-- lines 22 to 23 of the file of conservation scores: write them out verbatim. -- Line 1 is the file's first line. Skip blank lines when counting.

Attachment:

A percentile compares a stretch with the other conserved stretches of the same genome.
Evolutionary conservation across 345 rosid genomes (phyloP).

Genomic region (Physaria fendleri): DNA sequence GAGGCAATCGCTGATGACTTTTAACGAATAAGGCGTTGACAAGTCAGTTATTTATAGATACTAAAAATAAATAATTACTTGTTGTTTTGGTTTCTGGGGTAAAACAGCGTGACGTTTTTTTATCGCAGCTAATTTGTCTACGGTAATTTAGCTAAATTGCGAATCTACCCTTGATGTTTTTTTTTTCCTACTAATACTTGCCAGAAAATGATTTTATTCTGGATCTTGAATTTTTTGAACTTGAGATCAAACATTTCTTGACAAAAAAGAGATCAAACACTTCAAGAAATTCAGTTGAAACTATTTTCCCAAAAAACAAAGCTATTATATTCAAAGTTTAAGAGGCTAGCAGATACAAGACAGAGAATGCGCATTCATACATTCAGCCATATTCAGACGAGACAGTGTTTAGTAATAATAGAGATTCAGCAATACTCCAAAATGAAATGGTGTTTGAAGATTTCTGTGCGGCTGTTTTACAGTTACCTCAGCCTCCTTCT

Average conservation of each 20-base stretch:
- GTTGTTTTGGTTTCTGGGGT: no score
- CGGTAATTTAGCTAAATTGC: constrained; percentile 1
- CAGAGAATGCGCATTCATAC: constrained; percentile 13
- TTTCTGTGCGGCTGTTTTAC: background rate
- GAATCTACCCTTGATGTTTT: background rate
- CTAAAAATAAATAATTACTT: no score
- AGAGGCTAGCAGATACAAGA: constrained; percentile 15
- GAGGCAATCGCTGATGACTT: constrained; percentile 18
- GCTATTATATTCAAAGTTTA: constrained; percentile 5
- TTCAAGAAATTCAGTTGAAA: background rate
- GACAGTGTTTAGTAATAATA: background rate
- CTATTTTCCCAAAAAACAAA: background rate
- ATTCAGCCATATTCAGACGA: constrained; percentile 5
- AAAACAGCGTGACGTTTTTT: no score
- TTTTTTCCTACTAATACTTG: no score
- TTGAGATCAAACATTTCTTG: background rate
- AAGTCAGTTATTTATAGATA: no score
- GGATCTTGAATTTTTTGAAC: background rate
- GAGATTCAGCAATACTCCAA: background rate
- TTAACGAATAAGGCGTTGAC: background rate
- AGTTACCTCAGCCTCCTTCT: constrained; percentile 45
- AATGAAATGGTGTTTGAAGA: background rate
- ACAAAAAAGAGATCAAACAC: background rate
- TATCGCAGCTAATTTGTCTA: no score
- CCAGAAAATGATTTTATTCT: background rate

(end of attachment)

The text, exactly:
- GGATCTTGAATTTTTTGAAC: background rate
- GAGATTCAGCAATACTCCAA: background rate